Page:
Not only has Ken Schmetterer been a Board member and passionate advocate for Umoja for more than 10 years, but DLA Piper's financial support and pro bono work with Umoja provides a model for corporate-community partnership. Learn more about Ken's involvement and his firm's commitment, in his words:
1. How did you learn about Umoja and why did you decide to be part of the Umoja Board of Directors?
My partner Rich Klawiter knew Umoja's Founder, Lila Leff, through Leadership Greater Chicago and introduced us, as Umoja was looking for pro bono counsel assistance. I then participated in volunteer opportunities. I was inspired by Umoja's exceptional staff. As I learned more about their work and Umoja's impact, it was an easy decision – and a great opportunity – to join the Board when an opening presented itself. I’ve supported many pro bono efforts, but Umoja’s work is unique – comprehensive, holistic, practical and tremendously impactful, not just for the many deserving students, but for teachers and culture and capabilities of entire schools.
2. How does your firm DLA Piper support Umoja?
I am fortunate to work at a firm with tremendous, talented people who strongly support pro bono and community service initiatives. The firm is a regular sponsor of Spring Fling, and we have several lawyers and staff who have volunteered their time and talents for legal and non-legal matters, Spring Fling silent auction donations, T3 mock interviews and other volunteer opportunities. Ross Eberly, Kevin Connelly, Steve Reynolds and Larry Wojcik (to name just a few) have done exceptional work for Umoja. My colleague Annie Helms – DLA Piper’s Director and Counsel of US Pro Bono Programs – has been an extraordinary, comprehensive (and very modest, behind the scenes) source of support for Umoja for many years. There are many others too numerous to name here.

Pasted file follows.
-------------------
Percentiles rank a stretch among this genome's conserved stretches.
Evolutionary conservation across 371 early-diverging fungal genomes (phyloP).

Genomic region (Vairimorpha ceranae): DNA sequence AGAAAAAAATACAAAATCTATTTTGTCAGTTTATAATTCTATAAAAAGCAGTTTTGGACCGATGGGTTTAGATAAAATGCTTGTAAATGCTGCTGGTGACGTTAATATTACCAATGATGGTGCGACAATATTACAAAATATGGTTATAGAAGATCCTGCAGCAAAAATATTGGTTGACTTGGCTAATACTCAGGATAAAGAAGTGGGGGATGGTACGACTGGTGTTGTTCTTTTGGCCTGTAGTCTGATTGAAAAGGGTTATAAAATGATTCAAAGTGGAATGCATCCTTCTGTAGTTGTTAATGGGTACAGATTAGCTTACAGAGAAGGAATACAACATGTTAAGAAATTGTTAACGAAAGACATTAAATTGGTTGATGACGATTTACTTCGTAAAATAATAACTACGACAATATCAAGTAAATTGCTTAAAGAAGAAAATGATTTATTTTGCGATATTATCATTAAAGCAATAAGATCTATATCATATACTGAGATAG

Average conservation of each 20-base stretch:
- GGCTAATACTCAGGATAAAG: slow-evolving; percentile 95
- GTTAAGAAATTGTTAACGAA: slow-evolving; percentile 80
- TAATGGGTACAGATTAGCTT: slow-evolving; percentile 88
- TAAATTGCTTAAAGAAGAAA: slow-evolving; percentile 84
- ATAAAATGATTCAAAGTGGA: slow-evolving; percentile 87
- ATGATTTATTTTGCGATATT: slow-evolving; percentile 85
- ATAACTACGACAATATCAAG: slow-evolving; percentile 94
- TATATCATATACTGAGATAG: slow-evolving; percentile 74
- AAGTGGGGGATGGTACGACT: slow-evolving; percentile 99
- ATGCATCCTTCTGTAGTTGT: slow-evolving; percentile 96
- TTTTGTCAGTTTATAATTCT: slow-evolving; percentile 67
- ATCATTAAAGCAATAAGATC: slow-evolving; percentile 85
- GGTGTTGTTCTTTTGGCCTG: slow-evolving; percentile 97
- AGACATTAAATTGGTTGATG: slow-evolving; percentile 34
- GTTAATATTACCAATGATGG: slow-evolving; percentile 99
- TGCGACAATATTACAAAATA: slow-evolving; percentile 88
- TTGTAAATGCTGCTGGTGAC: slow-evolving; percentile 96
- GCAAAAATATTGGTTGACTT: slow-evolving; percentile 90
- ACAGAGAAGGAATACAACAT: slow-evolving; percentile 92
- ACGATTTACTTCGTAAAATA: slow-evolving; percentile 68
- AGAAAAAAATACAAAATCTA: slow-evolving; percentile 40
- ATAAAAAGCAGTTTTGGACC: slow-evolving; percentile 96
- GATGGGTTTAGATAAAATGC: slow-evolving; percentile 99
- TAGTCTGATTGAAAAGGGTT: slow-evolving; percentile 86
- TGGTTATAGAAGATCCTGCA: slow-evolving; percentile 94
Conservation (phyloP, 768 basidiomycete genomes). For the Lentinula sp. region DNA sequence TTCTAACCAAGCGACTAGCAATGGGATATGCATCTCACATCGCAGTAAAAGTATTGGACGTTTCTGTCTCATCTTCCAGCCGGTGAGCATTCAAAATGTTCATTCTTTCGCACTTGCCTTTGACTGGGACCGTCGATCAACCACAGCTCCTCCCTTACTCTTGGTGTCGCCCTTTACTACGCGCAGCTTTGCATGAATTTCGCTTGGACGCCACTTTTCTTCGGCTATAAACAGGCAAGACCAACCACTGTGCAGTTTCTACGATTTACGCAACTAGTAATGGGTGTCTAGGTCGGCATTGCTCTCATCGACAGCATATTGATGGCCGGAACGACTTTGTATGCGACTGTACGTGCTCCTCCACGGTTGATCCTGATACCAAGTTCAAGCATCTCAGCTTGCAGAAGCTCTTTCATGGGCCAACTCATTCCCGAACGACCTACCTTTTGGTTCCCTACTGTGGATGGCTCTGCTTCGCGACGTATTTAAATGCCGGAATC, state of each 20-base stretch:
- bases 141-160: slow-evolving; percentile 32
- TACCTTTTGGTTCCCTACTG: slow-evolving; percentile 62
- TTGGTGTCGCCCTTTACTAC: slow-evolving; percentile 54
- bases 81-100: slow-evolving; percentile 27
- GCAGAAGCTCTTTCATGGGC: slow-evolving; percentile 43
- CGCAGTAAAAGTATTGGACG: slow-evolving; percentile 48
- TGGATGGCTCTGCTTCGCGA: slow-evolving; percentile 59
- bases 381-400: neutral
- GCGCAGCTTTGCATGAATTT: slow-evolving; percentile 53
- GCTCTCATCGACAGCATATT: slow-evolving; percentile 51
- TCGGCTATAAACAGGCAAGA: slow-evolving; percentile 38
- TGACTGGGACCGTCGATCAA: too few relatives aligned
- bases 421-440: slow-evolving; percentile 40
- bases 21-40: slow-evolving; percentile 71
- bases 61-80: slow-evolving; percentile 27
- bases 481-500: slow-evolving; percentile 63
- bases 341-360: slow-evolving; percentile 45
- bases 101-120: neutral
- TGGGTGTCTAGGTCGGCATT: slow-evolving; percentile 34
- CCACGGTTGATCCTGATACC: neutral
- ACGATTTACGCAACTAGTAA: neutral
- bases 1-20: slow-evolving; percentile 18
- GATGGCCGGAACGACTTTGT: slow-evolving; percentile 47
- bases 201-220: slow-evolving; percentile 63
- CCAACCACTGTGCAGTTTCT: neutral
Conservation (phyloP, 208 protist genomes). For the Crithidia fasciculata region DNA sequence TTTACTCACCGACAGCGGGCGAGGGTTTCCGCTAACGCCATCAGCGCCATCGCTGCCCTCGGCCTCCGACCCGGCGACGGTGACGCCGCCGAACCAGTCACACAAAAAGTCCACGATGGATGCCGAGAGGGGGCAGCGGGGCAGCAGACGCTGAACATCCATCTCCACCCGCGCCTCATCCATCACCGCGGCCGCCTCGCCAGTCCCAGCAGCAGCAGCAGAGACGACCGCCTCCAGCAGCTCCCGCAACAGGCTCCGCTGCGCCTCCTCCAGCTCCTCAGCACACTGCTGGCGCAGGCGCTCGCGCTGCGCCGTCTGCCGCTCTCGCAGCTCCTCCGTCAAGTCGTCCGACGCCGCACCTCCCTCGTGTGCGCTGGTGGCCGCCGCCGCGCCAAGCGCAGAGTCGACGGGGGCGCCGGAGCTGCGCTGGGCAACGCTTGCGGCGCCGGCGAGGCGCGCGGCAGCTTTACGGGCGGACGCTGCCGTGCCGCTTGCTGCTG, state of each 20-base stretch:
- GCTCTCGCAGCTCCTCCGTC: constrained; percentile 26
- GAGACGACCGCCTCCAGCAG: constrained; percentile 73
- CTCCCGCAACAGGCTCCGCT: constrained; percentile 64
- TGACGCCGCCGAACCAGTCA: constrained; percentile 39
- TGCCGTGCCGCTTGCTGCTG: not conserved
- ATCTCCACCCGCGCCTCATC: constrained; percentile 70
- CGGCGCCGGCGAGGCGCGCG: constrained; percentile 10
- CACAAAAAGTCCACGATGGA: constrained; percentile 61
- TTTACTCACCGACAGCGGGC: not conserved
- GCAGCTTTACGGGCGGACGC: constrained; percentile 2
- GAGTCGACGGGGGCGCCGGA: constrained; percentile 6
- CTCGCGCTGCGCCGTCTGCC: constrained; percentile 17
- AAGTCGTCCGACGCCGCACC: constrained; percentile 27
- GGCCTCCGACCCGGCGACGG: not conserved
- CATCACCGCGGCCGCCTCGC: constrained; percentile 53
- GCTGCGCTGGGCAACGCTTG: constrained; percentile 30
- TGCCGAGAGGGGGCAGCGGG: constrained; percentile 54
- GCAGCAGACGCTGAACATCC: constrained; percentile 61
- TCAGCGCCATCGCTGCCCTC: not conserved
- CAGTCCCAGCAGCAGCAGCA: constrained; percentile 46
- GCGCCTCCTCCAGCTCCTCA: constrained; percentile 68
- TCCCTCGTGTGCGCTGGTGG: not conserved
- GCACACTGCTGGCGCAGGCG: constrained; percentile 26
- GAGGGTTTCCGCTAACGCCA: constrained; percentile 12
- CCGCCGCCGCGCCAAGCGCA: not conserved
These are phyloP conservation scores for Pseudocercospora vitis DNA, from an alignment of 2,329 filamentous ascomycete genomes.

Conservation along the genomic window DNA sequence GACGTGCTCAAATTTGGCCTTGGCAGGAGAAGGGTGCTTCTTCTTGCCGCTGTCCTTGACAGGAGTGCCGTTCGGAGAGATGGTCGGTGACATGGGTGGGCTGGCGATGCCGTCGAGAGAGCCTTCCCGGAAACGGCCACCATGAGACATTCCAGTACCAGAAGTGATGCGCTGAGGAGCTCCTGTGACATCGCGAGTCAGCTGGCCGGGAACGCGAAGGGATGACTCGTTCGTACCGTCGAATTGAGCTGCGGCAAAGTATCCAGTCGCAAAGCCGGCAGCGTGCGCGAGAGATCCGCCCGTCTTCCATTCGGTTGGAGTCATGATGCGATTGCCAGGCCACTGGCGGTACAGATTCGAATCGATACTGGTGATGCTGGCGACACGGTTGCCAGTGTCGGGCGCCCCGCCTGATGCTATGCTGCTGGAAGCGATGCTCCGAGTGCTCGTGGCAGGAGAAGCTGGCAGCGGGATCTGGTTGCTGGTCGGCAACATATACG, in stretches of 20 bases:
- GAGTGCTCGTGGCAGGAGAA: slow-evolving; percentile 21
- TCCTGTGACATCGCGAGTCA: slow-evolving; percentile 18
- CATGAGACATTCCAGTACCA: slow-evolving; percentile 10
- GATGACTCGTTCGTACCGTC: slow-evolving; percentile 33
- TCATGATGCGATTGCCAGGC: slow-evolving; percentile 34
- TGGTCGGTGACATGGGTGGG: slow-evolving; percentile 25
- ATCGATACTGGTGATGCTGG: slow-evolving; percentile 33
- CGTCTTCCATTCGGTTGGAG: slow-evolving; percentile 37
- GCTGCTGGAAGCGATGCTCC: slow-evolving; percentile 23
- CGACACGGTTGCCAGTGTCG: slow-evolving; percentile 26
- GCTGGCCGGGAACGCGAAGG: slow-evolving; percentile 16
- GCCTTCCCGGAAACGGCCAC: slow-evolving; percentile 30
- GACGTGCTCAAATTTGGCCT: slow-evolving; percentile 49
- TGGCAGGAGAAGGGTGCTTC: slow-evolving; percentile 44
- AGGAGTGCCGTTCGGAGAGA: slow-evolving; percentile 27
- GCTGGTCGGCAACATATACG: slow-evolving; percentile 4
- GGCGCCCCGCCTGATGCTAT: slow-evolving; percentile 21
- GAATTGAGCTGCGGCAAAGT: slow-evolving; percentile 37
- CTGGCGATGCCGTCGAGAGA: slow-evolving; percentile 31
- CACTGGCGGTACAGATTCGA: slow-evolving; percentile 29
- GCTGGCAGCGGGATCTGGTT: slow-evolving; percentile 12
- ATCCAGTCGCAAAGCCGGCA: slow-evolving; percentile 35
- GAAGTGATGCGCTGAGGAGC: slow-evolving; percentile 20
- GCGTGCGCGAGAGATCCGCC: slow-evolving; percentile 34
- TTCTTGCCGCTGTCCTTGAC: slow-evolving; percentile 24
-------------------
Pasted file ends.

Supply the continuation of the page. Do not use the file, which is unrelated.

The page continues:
3. What aspect of Umoja’s work is particularly interesting to you as a lawyer?
As a litigation attorney, I see many protracted and costly conflicts that could have been resolved earlier or avoided entirely with some other foresight, opportunities or options that may not have been apparent when the dispute arose. My pro bono work involving the juvenile justice system revealed exceptional challenges faced by so many deserving, under-resourced, at-risk children whose lives could be so much more with the right support. Umoja’s work was a paradigm-shift for me. A comprehensive, holistic, smart and effective set of support and programs, developed and run by talented staff, to change the hopes and opportunities of many kids who deserve our collective best.
4. Why do you think it’s important for companies like DLA Piper to “give back” and partner with organizations like Umoja?
Those of us who have been very fortunate in our lives have a personal obligation to give back. As a more practical matter, it will take all of our collective energy, resources and talent to address and move past the many challenges facing our under-served young people, schools and neighborhoods. The problems seem intractable, but the impact from Umoja’s work proves that we are able to fix so much -- if we all do our part.